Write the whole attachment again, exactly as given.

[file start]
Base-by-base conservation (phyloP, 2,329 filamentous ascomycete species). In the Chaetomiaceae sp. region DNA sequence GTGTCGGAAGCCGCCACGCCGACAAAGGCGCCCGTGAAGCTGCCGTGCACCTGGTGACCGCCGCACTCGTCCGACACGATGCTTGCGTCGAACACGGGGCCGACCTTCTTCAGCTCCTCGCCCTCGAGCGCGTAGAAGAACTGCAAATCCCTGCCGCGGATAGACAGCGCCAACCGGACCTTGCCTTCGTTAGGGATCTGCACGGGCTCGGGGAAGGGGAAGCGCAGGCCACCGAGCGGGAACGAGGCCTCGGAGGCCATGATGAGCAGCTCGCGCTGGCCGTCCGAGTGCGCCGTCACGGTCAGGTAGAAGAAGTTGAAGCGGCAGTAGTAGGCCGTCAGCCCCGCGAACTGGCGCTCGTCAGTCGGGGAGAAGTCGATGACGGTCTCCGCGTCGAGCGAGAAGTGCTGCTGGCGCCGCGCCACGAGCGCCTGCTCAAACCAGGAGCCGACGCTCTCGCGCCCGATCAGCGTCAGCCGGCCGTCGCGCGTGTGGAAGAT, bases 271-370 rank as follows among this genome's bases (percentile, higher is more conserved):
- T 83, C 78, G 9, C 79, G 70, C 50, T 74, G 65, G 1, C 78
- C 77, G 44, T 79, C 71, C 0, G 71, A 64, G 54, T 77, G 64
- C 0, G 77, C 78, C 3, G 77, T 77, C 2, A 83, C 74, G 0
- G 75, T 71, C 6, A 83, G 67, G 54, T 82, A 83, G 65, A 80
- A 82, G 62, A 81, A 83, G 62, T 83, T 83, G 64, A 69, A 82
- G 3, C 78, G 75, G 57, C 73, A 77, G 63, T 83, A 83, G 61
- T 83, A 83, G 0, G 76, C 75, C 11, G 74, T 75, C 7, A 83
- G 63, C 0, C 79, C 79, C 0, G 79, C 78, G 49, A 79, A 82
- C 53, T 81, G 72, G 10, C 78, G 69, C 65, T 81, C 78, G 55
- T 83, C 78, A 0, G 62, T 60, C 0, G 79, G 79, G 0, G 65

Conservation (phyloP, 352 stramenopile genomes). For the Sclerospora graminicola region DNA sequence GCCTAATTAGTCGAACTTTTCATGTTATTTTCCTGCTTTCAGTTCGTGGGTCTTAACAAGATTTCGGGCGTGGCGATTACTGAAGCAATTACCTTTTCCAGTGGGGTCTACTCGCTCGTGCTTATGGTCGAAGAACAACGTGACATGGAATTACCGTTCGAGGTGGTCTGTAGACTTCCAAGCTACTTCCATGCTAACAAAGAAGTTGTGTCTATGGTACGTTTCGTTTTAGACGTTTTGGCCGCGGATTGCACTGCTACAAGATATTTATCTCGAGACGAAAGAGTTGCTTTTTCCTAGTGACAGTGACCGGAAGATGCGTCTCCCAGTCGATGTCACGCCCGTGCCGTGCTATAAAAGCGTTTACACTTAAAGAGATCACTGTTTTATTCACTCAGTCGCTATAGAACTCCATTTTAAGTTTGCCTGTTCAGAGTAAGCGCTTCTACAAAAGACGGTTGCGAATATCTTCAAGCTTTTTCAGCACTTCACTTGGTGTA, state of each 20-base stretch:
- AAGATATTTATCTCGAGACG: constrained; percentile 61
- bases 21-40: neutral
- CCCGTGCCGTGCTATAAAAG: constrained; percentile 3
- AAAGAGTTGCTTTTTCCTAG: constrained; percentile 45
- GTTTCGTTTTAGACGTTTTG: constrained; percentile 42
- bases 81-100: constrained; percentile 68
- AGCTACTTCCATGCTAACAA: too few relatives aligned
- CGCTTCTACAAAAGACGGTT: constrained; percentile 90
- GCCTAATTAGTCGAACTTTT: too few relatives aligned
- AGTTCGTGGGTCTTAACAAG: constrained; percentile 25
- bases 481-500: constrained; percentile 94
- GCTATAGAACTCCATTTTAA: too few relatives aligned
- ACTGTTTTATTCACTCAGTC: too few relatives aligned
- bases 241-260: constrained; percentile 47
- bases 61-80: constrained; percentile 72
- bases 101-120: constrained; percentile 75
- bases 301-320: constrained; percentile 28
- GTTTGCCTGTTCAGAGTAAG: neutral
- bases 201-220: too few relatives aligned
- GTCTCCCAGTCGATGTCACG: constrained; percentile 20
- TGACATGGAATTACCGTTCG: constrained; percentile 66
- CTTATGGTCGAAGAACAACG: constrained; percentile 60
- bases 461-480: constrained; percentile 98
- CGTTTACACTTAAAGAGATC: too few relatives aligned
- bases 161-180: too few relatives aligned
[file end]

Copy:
Base-by-base conservation (phyloP, 2,329 filamentous ascomycete species). In the Chaetomiaceae sp. region DNA sequence GTGTCGGAAGCCGCCACGCCGACAAAGGCGCCCGTGAAGCTGCCGTGCACCTGGTGACCGCCGCACTCGTCCGACACGATGCTTGCGTCGAACACGGGGCCGACCTTCTTCAGCTCCTCGCCCTCGAGCGCGTAGAAGAACTGCAAATCCCTGCCGCGGATAGACAGCGCCAACCGGACCTTGCCTTCGTTAGGGATCTGCACGGGCTCGGGGAAGGGGAAGCGCAGGCCACCGAGCGGGAACGAGGCCTCGGAGGCCATGATGAGCAGCTCGCGCTGGCCGTCCGAGTGCGCCGTCACGGTCAGGTAGAAGAAGTTGAAGCGGCAGTAGTAGGCCGTCAGCCCCGCGAACTGGCGCTCGTCAGTCGGGGAGAAGTCGATGACGGTCTCCGCGTCGAGCGAGAAGTGCTGCTGGCGCCGCGCCACGAGCGCCTGCTCAAACCAGGAGCCGACGCTCTCGCGCCCGATCAGCGTCAGCCGGCCGTCGCGCGTGTGGAAGAT, bases 271-370 rank as follows among this genome's bases (percentile, higher is more conserved):
- T 83, C 78, G 9, C 79, G 70, C 50, T 74, G 65, G 1, C 78
- C 77, G 44, T 79, C 71, C 0, G 71, A 64, G 54, T 77, G 64
- C 0, G 77, C 78, C 3, G 77, T 77, C 2, A 83, C 74, G 0
- G 75, T 71, C 6, A 83, G 67, G 54, T 82, A 83, G 65, A 80
- A 82, G 62, A 81, A 83, G 62, T 83, T 83, G 64, A 69, A 82
- G 3, C 78, G 75, G 57, C 73, A 77, G 63, T 83, A 83, G 61
- T 83, A 83, G 0, G 76, C 75, C 11, G 74, T 75, C 7, A 83
- G 63, C 0, C 79, C 79, C 0, G 79, C 78, G 49, A 79, A 82
- C 53, T 81, G 72, G 10, C 78, G 69, C 65, T 81, C 78, G 55
- T 83, C 78, A 0, G 62, T 60, C 0, G 79, G 79, G 0, G 65

Conservation (phyloP, 352 stramenopile genomes). For the Sclerospora graminicola region DNA sequence GCCTAATTAGTCGAACTTTTCATGTTATTTTCCTGCTTTCAGTTCGTGGGTCTTAACAAGATTTCGGGCGTGGCGATTACTGAAGCAATTACCTTTTCCAGTGGGGTCTACTCGCTCGTGCTTATGGTCGAAGAACAACGTGACATGGAATTACCGTTCGAGGTGGTCTGTAGACTTCCAAGCTACTTCCATGCTAACAAAGAAGTTGTGTCTATGGTACGTTTCGTTTTAGACGTTTTGGCCGCGGATTGCACTGCTACAAGATATTTATCTCGAGACGAAAGAGTTGCTTTTTCCTAGTGACAGTGACCGGAAGATGCGTCTCCCAGTCGATGTCACGCCCGTGCCGTGCTATAAAAGCGTTTACACTTAAAGAGATCACTGTTTTATTCACTCAGTCGCTATAGAACTCCATTTTAAGTTTGCCTGTTCAGAGTAAGCGCTTCTACAAAAGACGGTTGCGAATATCTTCAAGCTTTTTCAGCACTTCACTTGGTGTA, state of each 20-base stretch:
- AAGATATTTATCTCGAGACG: constrained; percentile 61
- bases 21-40: neutral
- CCCGTGCCGTGCTATAAAAG: constrained; percentile 3
- AAAGAGTTGCTTTTTCCTAG: constrained; percentile 45
- GTTTCGTTTTAGACGTTTTG: constrained; percentile 42
- bases 81-100: constrained; percentile 68
- AGCTACTTCCATGCTAACAA: too few relatives aligned
- CGCTTCTACAAAAGACGGTT: constrained; percentile 90
- GCCTAATTAGTCGAACTTTT: too few relatives aligned
- AGTTCGTGGGTCTTAACAAG: constrained; percentile 25
- bases 481-500: constrained; percentile 94
- GCTATAGAACTCCATTTTAA: too few relatives aligned
- ACTGTTTTATTCACTCAGTC: too few relatives aligned
- bases 241-260: constrained; percentile 47
- bases 61-80: constrained; percentile 72
- bases 101-120: constrained; percentile 75
- bases 301-320: constrained; percentile 28
- GTTTGCCTGTTCAGAGTAAG: neutral
- bases 201-220: too few relatives aligned
- GTCTCCCAGTCGATGTCACG: constrained; percentile 20
- TGACATGGAATTACCGTTCG: constrained; percentile 66
- CTTATGGTCGAAGAACAACG: constrained; percentile 60
- bases 461-480: constrained; percentile 98
- CGTTTACACTTAAAGAGATC: too few relatives aligned
- bases 161-180: too few relatives aligned